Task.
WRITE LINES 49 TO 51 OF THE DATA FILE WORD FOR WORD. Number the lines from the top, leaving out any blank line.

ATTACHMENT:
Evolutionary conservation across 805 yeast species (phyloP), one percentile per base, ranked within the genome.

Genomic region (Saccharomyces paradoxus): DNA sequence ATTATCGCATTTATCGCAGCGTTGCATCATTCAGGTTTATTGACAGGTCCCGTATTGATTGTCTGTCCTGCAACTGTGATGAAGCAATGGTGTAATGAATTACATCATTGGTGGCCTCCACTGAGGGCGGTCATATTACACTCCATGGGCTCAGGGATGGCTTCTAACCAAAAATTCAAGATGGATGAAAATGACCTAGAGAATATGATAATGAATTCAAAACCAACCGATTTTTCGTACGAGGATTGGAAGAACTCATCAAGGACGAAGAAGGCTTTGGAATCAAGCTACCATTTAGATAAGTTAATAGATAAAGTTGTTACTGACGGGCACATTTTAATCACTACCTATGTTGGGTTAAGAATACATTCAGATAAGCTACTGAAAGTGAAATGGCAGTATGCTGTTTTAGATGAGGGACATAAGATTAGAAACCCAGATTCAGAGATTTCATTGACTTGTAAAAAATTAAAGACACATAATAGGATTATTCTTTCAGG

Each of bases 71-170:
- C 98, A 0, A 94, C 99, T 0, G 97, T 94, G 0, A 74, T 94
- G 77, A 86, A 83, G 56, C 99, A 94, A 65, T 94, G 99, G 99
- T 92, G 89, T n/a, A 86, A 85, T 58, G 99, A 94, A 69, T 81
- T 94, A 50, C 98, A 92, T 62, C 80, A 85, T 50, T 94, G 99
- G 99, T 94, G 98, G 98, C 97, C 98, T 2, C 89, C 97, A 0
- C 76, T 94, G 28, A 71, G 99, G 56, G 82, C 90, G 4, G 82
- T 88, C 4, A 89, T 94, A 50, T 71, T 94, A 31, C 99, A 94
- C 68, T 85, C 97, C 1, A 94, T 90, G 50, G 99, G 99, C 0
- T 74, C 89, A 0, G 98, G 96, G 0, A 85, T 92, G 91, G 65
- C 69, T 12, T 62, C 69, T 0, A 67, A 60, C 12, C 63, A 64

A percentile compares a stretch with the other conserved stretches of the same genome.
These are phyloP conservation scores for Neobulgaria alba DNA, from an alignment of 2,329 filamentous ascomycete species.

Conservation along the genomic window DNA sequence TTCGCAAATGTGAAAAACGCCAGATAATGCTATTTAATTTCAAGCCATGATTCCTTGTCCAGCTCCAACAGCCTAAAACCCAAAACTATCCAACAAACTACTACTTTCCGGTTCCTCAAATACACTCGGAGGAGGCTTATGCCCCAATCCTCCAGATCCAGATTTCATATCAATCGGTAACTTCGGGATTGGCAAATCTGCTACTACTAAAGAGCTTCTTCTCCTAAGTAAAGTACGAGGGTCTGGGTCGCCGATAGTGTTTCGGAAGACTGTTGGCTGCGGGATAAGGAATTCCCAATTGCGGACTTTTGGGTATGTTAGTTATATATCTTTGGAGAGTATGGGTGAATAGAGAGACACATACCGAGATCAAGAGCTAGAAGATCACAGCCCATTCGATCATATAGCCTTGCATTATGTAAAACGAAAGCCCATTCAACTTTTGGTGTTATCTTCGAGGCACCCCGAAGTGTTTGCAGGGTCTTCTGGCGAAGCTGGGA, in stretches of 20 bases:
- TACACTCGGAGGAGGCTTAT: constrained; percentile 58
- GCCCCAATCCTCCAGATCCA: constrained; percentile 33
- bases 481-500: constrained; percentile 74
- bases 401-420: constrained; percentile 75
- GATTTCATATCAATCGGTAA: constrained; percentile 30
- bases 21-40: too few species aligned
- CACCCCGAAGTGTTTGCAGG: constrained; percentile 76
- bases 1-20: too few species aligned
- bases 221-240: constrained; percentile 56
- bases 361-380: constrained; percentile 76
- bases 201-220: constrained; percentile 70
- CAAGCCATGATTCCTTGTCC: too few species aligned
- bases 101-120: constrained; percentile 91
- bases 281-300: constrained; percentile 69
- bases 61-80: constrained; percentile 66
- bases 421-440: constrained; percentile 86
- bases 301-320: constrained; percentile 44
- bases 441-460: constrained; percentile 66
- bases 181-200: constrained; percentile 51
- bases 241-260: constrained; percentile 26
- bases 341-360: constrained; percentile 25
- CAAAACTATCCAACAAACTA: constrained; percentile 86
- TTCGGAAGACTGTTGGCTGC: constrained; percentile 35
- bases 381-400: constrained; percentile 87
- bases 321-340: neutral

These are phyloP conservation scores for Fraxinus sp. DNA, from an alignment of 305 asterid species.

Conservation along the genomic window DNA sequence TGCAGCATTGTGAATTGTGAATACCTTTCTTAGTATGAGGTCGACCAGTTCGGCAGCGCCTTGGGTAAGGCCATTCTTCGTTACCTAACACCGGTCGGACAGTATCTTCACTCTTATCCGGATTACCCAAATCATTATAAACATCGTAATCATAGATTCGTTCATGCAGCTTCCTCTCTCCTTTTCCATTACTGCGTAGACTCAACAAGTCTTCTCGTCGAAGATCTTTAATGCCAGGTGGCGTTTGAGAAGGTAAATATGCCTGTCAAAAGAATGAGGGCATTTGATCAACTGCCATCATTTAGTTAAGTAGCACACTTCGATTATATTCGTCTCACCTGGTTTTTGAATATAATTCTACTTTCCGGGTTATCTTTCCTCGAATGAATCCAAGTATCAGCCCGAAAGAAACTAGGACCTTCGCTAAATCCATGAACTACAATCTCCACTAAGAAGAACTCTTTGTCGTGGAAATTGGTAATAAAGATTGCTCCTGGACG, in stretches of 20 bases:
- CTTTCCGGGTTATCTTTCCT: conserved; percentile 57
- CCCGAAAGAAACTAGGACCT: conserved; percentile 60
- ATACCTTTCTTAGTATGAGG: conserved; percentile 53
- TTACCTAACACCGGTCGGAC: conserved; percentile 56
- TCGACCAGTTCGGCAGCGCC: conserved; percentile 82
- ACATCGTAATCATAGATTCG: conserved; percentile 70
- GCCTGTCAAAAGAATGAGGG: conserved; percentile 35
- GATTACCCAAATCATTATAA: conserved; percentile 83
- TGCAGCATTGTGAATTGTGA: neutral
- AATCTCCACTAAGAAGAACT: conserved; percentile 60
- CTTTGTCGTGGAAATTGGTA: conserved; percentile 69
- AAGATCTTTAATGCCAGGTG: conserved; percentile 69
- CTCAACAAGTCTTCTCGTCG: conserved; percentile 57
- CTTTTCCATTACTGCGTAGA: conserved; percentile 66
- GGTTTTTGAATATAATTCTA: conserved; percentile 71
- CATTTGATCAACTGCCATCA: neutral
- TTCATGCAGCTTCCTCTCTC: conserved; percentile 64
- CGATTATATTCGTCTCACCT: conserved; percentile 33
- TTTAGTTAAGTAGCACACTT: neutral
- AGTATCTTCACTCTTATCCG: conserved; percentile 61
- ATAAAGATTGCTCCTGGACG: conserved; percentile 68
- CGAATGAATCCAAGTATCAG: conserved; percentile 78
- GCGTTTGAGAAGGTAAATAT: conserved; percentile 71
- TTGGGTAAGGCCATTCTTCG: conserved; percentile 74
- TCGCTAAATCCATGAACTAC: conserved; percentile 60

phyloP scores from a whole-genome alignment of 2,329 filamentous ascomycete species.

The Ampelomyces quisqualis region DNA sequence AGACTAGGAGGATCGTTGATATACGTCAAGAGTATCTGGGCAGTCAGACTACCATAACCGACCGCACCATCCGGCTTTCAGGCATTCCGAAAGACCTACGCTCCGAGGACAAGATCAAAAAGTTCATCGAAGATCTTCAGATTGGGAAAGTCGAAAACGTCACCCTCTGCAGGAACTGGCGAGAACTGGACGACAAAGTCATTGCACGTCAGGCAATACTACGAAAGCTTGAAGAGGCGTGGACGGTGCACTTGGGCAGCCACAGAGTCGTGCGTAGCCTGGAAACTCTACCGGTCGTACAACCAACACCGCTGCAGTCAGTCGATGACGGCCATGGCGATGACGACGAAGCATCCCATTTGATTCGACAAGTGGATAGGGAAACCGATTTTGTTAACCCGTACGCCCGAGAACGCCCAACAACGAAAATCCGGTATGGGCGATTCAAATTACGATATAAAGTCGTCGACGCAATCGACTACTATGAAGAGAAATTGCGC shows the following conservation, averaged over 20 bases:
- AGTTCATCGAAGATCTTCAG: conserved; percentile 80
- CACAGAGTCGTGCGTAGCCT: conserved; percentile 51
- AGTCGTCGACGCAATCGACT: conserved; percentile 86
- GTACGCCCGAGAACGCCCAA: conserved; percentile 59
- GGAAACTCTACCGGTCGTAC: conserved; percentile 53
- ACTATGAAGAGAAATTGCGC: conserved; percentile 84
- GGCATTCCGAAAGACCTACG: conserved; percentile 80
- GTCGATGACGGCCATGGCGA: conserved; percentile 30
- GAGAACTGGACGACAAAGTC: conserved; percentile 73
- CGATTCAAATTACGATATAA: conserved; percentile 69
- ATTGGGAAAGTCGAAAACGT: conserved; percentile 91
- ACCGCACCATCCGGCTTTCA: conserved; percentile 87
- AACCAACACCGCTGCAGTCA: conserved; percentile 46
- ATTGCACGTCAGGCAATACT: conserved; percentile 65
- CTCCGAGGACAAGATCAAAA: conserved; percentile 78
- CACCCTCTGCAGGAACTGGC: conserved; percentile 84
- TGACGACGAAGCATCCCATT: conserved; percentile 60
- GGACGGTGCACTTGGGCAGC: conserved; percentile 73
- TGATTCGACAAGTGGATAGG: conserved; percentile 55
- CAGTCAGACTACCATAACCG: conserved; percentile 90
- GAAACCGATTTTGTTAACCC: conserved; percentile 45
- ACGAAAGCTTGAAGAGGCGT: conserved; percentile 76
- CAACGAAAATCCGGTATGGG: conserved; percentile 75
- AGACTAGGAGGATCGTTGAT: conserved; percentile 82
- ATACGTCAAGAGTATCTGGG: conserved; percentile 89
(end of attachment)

- ACATCGTAATCATAGATTCG: conserved; percentile 70
- GCCTGTCAAAAGAATGAGGG: conserved; percentile 35
- GATTACCCAAATCATTATAA: conserved; percentile 83